Visual Basic (VB) 6 introduced the new Data Report Designer as a way to create reports from within VB. This reporting tool increases developers' control over report execution. It's not as glitzy as some third-party products, but developers need functionality, not glitz, and Data Report Designer has the power of VB behind it.
The Data Report Designer supports hierarchical data commands that return a recordset containing a child recordset, which is related to the parent by a key. You can create reports from these recordsets and perform grouping operations. Hierarchical data commands are based on the hierarchical cursor feature in ADO 2.0 and the Data Environment Designer.
Let's examine Data Report Designer. First, it doesn't hook directly into a database table or use SQL to pull its data. Instead, each report has a DataSource property that lets you point at an object that will return an ADO recordset, allowing different data sources to feed data into one report.
To create the reports, you use the Data Report Designer interface, which uses a traditional banded report writer format, as you see in Screen 1. Each report part (e.g., headings, footers, and details) appears in a separate band of the report. The bands in Screen 1 are labeled Page Header, Detail, and Page Footer and change as you add groups that cause repeating sections in the data. For example, if you group the information to display customer order data for individual customers, Data Report Designer will add a Group Header and Group Footer. The Page Header and Page Footer bands contain each page's header and footer. Additionally, you can create a separate header and footer for the entire report by adding a Report Header and Report Footer.
Usually the innermost band in the report, the Detail band does most of the work and repeats for each detail record in the recordset. If you have several grouping bands, the Detail band sits in the middle and represents the output data.
In design mode, the Data Report Designer works similarly to a VB form (i.e., after adding a report to a project, you can edit the Data Report Designer report or use the Properties window to change the report's properties). Also, the Data Report Designer adds a special DataReport tab to the Toolbox. This tab contains controls that work only in reports. You can link the data-bound controls to the recordset that drives the report. However, only during the design phase can you set the other controls, which add information or design to the report.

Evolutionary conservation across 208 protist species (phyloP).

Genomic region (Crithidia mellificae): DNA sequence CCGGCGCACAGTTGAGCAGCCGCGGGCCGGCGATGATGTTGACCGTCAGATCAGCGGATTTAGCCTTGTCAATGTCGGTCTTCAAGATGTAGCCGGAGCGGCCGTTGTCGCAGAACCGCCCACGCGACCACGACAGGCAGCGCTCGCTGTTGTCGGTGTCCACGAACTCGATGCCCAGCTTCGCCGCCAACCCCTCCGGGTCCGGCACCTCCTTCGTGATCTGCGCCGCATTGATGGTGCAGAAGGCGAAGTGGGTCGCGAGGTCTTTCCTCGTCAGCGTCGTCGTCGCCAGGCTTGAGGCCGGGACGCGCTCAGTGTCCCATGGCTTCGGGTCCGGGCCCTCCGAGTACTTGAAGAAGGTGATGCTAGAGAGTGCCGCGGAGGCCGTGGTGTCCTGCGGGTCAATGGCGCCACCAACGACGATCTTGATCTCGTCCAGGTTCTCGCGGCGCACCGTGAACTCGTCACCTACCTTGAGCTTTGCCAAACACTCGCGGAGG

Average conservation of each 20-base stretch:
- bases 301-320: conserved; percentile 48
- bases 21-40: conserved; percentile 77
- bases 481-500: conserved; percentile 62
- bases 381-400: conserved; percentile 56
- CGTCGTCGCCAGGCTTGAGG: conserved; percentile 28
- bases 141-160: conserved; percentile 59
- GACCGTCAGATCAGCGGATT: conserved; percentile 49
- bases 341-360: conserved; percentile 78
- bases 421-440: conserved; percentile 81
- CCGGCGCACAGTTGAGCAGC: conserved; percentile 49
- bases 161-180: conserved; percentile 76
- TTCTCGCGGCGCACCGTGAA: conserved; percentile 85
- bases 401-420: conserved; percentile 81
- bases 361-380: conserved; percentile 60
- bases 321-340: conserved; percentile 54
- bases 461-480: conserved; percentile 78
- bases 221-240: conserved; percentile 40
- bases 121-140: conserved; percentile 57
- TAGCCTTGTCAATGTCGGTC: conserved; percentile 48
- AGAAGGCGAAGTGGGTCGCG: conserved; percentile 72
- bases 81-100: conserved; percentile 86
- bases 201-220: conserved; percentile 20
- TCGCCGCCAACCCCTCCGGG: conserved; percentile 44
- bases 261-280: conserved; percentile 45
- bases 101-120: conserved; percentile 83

You can add as many Data Report Designers to a project as you need. Each Data Report Designer represents one report and shows up in the Designers folder in Project Explorer.
To add a Data Report Designer to your project, select Add Data Report from the Project menu. If the Designer folder doesn't exist, this command will create it and put a Data Report Designer in it. You can open the Data Report Designer by double-clicking the report name in the Designer's folder.
Creating a Report
Before you create a report, create the report's DataSource. The DataSource can be an ADO recordset, data class, or Data Environment data command. In this example, I used the Pubs sample database that ships with SQL Server. I added a Data Environment to the project, then added a data connection to the Pubs database. Next I created a new data command (Authors) and set its SQL text (CommandText property) to:
SELECT au_id, au_lname, au_fname, phone, address, city, state, zip, contract FROM authors ORDER BY au_lname, au_fname
Close the command to update the properties. Now, add a report to your project (Project, Add Data Report). Next, click the report name in Project Explorer and press F4 to open the report's properties. Now, set the report's properties that determine its interaction and appearance. For this example, we'll change only the most frequently used properties.
First, give the report a descriptive name such as rptAuthors, and select the Data Environment containing your data command as the DataSource. This section will link the report to the Data Environment. Next, select the data command (Authors) for the DataMember property. These steps are necessary to link the report to a data source. Next, enter a report title string (Author Listing) in the Caption property. The other default values will work until you begin to fine-tune your report.